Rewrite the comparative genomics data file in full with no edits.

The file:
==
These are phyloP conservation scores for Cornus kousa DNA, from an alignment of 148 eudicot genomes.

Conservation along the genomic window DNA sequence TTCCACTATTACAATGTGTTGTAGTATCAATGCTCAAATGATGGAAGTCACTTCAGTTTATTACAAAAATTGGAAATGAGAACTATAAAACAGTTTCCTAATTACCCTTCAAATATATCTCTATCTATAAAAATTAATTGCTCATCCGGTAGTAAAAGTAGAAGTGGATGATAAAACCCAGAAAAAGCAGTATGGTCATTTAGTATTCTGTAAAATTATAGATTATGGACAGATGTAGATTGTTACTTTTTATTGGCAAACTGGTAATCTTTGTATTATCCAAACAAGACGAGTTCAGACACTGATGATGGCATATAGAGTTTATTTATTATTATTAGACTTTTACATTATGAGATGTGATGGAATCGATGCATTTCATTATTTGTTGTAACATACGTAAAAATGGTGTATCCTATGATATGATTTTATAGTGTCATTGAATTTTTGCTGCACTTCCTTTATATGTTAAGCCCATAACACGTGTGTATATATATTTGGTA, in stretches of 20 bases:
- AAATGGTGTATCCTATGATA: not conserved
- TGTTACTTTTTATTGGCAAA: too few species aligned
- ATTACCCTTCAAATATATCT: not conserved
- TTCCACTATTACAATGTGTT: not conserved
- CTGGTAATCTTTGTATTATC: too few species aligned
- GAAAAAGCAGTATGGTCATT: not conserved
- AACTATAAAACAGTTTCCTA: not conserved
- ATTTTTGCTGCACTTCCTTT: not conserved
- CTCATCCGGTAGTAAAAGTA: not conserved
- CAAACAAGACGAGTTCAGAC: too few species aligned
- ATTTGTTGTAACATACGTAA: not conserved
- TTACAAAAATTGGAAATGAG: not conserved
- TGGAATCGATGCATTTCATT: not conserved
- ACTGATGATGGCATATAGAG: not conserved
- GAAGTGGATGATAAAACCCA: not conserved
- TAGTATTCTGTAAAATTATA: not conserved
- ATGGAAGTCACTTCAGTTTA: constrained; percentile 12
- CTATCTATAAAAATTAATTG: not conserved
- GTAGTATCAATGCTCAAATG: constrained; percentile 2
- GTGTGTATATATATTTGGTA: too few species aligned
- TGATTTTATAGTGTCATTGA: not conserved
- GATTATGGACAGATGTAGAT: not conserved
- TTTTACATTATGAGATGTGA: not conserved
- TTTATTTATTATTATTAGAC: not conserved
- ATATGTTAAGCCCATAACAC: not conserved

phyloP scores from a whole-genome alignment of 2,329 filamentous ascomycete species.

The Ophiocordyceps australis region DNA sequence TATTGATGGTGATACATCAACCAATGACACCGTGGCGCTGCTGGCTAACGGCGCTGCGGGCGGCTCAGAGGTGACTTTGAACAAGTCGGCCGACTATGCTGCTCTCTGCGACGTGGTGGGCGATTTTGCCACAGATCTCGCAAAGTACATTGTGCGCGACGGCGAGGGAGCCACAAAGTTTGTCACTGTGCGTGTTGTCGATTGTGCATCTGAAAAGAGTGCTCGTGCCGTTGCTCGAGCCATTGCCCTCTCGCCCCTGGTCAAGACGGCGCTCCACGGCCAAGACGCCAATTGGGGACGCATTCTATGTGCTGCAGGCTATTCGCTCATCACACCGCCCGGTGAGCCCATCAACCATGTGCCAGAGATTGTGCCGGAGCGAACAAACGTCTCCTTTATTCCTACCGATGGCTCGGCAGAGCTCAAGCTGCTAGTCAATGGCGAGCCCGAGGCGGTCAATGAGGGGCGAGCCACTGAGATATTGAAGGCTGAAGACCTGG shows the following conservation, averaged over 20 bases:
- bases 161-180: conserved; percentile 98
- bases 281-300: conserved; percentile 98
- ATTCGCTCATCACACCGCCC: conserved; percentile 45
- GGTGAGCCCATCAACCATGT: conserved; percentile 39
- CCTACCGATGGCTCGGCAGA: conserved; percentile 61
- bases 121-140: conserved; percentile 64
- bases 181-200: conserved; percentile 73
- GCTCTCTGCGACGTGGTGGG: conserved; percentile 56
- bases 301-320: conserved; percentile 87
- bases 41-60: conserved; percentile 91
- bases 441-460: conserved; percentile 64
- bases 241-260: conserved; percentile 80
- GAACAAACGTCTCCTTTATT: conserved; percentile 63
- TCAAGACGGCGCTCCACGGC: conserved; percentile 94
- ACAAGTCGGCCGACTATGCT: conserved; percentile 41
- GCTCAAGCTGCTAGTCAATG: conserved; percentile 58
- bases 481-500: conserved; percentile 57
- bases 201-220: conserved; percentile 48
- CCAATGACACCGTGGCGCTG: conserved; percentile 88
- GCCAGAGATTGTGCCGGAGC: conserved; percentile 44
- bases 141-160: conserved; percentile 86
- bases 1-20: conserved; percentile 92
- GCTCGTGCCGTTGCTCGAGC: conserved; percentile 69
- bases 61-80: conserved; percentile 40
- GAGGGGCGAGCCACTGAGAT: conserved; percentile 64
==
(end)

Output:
These are phyloP conservation scores for Cornus kousa DNA, from an alignment of 148 eudicot genomes.

Conservation along the genomic window DNA sequence TTCCACTATTACAATGTGTTGTAGTATCAATGCTCAAATGATGGAAGTCACTTCAGTTTATTACAAAAATTGGAAATGAGAACTATAAAACAGTTTCCTAATTACCCTTCAAATATATCTCTATCTATAAAAATTAATTGCTCATCCGGTAGTAAAAGTAGAAGTGGATGATAAAACCCAGAAAAAGCAGTATGGTCATTTAGTATTCTGTAAAATTATAGATTATGGACAGATGTAGATTGTTACTTTTTATTGGCAAACTGGTAATCTTTGTATTATCCAAACAAGACGAGTTCAGACACTGATGATGGCATATAGAGTTTATTTATTATTATTAGACTTTTACATTATGAGATGTGATGGAATCGATGCATTTCATTATTTGTTGTAACATACGTAAAAATGGTGTATCCTATGATATGATTTTATAGTGTCATTGAATTTTTGCTGCACTTCCTTTATATGTTAAGCCCATAACACGTGTGTATATATATTTGGTA, in stretches of 20 bases:
- AAATGGTGTATCCTATGATA: not conserved
- TGTTACTTTTTATTGGCAAA: too few species aligned
- ATTACCCTTCAAATATATCT: not conserved
- TTCCACTATTACAATGTGTT: not conserved
- CTGGTAATCTTTGTATTATC: too few species aligned
- GAAAAAGCAGTATGGTCATT: not conserved
- AACTATAAAACAGTTTCCTA: not conserved
- ATTTTTGCTGCACTTCCTTT: not conserved
- CTCATCCGGTAGTAAAAGTA: not conserved
- CAAACAAGACGAGTTCAGAC: too few species aligned
- ATTTGTTGTAACATACGTAA: not conserved
- TTACAAAAATTGGAAATGAG: not conserved
- TGGAATCGATGCATTTCATT: not conserved
- ACTGATGATGGCATATAGAG: not conserved
- GAAGTGGATGATAAAACCCA: not conserved
- TAGTATTCTGTAAAATTATA: not conserved
- ATGGAAGTCACTTCAGTTTA: constrained; percentile 12
- CTATCTATAAAAATTAATTG: not conserved
- GTAGTATCAATGCTCAAATG: constrained; percentile 2
- GTGTGTATATATATTTGGTA: too few species aligned
- TGATTTTATAGTGTCATTGA: not conserved
- GATTATGGACAGATGTAGAT: not conserved
- TTTTACATTATGAGATGTGA: not conserved
- TTTATTTATTATTATTAGAC: not conserved
- ATATGTTAAGCCCATAACAC: not conserved

phyloP scores from a whole-genome alignment of 2,329 filamentous ascomycete species.

The Ophiocordyceps australis region DNA sequence TATTGATGGTGATACATCAACCAATGACACCGTGGCGCTGCTGGCTAACGGCGCTGCGGGCGGCTCAGAGGTGACTTTGAACAAGTCGGCCGACTATGCTGCTCTCTGCGACGTGGTGGGCGATTTTGCCACAGATCTCGCAAAGTACATTGTGCGCGACGGCGAGGGAGCCACAAAGTTTGTCACTGTGCGTGTTGTCGATTGTGCATCTGAAAAGAGTGCTCGTGCCGTTGCTCGAGCCATTGCCCTCTCGCCCCTGGTCAAGACGGCGCTCCACGGCCAAGACGCCAATTGGGGACGCATTCTATGTGCTGCAGGCTATTCGCTCATCACACCGCCCGGTGAGCCCATCAACCATGTGCCAGAGATTGTGCCGGAGCGAACAAACGTCTCCTTTATTCCTACCGATGGCTCGGCAGAGCTCAAGCTGCTAGTCAATGGCGAGCCCGAGGCGGTCAATGAGGGGCGAGCCACTGAGATATTGAAGGCTGAAGACCTGG shows the following conservation, averaged over 20 bases:
- bases 161-180: conserved; percentile 98
- bases 281-300: conserved; percentile 98
- ATTCGCTCATCACACCGCCC: conserved; percentile 45
- GGTGAGCCCATCAACCATGT: conserved; percentile 39
- CCTACCGATGGCTCGGCAGA: conserved; percentile 61
- bases 121-140: conserved; percentile 64
- bases 181-200: conserved; percentile 73
- GCTCTCTGCGACGTGGTGGG: conserved; percentile 56
- bases 301-320: conserved; percentile 87
- bases 41-60: conserved; percentile 91
- bases 441-460: conserved; percentile 64
- bases 241-260: conserved; percentile 80
- GAACAAACGTCTCCTTTATT: conserved; percentile 63
- TCAAGACGGCGCTCCACGGC: conserved; percentile 94
- ACAAGTCGGCCGACTATGCT: conserved; percentile 41
- GCTCAAGCTGCTAGTCAATG: conserved; percentile 58
- bases 481-500: conserved; percentile 57
- bases 201-220: conserved; percentile 48
- CCAATGACACCGTGGCGCTG: conserved; percentile 88
- GCCAGAGATTGTGCCGGAGC: conserved; percentile 44
- bases 141-160: conserved; percentile 86
- bases 1-20: conserved; percentile 92
- GCTCGTGCCGTTGCTCGAGC: conserved; percentile 69
- bases 61-80: conserved; percentile 40
- GAGGGGCGAGCCACTGAGAT: conserved; percentile 64